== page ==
We anchored off the coast guard station in Cape May around noon.  It’s pretty shallow at 2.5 metres, but good holding.  The anchorage is just off the fairway to the Cape May Canal, but it was surprisingly quiet even though we were surrounded by marinas with loads of power boats.  We had a very quiet afternoon, catching up on sleep and chilling out.

We’re getting into the iPad – the navigation app is brilliant for planning – it’s so easy to get tide information and the interface is brilliant for moving around the chart and zooming in and out.  We’ve also become addicted to Sudoku and are having a bit of a competition on who can complete the grid in the quickest time.

Glenys concentrating on Sudoku

21 September 2012   Cape May to Reedy Island, New Jersey
The alarm went off at half past six, we tidied up and left to go around Cape May.  I decided to cut the corner and through some shoal banks on a route that took us very close to the shore by the lighthouse.  It was a bit nerve-wracking in the very shallow water especially as we approached a line of water at the west end of the shoals where the waves were breaking and sea birds were fishing.  The depth dropped below 4 metres and I was ready to slam the engine into reverse, but all was okay – the waves were caused by the strong current hitting a steep drop-off on the sea bed and we were soon in 12 metres of water.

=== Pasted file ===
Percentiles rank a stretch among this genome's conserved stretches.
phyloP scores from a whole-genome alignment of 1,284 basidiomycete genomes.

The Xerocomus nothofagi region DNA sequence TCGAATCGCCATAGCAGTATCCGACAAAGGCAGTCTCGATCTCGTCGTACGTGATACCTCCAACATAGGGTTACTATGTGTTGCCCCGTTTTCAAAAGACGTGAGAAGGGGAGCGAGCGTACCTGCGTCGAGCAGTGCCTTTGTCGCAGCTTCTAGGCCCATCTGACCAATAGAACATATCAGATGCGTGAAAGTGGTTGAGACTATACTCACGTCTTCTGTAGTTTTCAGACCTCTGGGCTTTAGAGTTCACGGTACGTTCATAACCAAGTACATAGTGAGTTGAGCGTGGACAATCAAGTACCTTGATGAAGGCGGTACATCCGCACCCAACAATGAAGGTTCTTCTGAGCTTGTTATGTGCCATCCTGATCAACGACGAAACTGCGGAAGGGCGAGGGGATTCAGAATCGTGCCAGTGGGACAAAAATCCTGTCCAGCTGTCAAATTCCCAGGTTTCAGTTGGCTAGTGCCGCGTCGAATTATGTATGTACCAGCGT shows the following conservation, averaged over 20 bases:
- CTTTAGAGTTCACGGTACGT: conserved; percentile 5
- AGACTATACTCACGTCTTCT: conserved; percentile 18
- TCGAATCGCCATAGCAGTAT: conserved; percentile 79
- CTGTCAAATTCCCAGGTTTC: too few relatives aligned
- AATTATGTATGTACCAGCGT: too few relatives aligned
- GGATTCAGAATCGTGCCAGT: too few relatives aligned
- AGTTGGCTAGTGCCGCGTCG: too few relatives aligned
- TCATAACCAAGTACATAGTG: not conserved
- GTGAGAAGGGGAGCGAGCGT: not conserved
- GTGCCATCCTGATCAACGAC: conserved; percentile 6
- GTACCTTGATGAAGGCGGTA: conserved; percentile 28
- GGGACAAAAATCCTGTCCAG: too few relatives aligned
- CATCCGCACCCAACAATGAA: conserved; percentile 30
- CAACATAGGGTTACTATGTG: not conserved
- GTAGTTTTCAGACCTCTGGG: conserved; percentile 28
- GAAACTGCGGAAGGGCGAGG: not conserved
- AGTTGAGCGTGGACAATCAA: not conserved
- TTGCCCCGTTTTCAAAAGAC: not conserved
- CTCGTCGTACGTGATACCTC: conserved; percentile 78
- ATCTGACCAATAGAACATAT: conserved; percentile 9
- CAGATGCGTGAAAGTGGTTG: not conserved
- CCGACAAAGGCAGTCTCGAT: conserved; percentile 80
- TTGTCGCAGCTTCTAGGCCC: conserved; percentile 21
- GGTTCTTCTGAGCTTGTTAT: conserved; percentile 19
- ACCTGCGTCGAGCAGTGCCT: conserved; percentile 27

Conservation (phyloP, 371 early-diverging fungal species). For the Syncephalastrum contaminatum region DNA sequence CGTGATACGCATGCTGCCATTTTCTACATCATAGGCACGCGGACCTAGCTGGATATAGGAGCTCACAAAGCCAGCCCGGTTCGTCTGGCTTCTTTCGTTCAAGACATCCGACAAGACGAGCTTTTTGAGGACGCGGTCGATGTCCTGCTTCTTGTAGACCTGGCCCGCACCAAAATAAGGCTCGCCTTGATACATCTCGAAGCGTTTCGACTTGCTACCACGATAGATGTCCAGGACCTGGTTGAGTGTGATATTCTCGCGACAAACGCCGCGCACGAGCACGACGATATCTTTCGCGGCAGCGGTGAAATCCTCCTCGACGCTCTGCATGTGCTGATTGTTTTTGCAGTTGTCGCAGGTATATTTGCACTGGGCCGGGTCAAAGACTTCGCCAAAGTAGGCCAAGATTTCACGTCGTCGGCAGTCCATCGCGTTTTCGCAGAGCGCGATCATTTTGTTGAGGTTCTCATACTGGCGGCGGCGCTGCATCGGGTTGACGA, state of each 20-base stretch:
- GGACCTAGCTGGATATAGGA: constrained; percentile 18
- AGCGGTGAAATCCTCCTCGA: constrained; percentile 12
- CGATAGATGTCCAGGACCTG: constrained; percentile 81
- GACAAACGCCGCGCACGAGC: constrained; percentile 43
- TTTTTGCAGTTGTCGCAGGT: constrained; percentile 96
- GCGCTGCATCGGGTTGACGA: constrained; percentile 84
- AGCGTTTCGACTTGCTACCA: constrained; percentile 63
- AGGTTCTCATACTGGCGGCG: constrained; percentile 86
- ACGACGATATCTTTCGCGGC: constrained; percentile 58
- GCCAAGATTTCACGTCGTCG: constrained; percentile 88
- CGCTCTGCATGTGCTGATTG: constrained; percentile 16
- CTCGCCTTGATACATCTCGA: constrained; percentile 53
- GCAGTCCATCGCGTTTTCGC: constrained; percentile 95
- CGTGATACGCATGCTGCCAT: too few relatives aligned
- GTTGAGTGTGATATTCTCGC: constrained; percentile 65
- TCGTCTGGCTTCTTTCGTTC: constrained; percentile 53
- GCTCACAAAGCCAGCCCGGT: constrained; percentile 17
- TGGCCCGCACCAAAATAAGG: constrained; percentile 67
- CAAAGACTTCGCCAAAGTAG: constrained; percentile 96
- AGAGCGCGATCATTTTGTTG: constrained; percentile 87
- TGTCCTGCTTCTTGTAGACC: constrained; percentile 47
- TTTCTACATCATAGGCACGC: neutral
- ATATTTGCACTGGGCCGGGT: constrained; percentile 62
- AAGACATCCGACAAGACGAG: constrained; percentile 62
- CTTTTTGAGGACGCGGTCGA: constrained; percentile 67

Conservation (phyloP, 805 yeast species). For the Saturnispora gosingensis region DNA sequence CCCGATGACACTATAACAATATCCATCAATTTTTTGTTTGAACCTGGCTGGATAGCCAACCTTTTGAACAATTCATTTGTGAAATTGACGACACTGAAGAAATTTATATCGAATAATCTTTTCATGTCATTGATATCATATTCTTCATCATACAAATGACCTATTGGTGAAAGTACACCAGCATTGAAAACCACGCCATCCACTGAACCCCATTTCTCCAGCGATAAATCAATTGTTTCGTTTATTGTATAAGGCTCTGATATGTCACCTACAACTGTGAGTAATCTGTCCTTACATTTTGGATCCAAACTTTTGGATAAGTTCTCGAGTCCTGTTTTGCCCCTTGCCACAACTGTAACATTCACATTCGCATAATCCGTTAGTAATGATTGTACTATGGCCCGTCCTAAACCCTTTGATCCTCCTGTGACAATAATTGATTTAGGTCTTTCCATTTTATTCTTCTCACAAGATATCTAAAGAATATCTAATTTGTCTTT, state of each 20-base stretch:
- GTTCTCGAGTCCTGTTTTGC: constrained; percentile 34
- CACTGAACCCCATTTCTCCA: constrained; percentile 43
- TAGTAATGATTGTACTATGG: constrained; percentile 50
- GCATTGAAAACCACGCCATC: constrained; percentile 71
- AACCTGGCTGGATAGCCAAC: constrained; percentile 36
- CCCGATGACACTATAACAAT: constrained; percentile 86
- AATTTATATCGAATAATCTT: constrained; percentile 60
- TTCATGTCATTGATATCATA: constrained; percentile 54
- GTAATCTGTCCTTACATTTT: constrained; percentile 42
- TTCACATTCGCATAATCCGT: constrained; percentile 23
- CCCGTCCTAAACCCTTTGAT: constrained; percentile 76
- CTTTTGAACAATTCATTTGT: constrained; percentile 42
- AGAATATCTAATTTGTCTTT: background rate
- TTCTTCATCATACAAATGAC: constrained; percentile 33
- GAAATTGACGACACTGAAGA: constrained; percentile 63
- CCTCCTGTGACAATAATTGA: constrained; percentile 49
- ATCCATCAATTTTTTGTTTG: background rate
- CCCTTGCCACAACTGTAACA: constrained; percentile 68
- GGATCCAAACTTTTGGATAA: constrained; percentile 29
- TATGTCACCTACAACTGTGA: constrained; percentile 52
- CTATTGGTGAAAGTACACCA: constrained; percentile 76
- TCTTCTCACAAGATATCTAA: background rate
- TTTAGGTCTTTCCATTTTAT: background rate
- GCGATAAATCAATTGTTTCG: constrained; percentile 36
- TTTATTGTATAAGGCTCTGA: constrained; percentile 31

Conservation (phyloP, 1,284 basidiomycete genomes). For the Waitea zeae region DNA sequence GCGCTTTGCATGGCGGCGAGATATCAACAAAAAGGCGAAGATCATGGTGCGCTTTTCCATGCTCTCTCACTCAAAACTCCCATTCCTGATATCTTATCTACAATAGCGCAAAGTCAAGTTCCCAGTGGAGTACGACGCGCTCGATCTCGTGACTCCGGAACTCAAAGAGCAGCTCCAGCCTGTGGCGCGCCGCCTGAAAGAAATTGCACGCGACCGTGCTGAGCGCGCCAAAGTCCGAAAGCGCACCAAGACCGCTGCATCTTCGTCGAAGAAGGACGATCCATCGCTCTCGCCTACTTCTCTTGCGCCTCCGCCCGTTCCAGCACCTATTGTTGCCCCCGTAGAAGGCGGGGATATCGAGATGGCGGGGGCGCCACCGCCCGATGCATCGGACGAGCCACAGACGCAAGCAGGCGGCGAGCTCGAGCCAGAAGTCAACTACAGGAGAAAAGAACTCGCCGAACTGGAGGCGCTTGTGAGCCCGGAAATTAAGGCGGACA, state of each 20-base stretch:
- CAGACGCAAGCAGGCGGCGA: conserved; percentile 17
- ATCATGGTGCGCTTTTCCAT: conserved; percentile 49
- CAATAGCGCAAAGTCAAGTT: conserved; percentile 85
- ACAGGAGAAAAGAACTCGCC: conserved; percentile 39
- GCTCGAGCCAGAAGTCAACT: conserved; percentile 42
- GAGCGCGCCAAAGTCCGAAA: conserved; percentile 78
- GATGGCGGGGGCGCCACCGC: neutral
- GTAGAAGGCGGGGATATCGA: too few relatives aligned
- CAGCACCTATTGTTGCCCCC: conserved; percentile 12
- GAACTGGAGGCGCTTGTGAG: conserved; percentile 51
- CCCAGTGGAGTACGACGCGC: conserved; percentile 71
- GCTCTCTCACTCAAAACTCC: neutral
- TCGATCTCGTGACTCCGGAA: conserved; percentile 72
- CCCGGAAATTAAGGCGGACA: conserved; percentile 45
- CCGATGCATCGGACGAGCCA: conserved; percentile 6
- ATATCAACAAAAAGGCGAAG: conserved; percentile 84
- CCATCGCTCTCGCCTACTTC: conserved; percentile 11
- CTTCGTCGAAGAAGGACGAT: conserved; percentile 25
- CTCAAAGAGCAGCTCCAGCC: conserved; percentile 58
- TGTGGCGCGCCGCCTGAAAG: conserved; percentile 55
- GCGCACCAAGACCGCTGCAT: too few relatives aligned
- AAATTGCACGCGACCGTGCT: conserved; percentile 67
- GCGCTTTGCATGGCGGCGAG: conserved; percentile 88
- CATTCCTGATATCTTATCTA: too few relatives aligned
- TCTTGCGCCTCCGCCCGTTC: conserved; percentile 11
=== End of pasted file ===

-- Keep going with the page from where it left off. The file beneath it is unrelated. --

A bit later, we chatted to “Eye Candy” who was a few miles behind us and Andrew said that he’d been told not to attempt to go through the shoals – nobody told us that it was dodgy… 

We had a pleasant sail for four hours until the wind dropped and we had to motor the rest of the way arriving at Reedy Island at three o’clock.  The tidal current was still pushing us north at two knots, so it was a bit tricky going through the very small gap in the breakwater - we had to point more than 30 degrees up-current to track through the entrance.

Once in, we anchored in six metres of water, fifty metres from the shore.  It’s a surprisingly peaceful place with sweeping reed beds although the Salem Nuclear Power station is a bit of an eye sore a mile or so across the estuary.

The wind picked up from the south in the evening and the tide turned, which put the wind behind us making it cold in the cockpit and forcing us down below.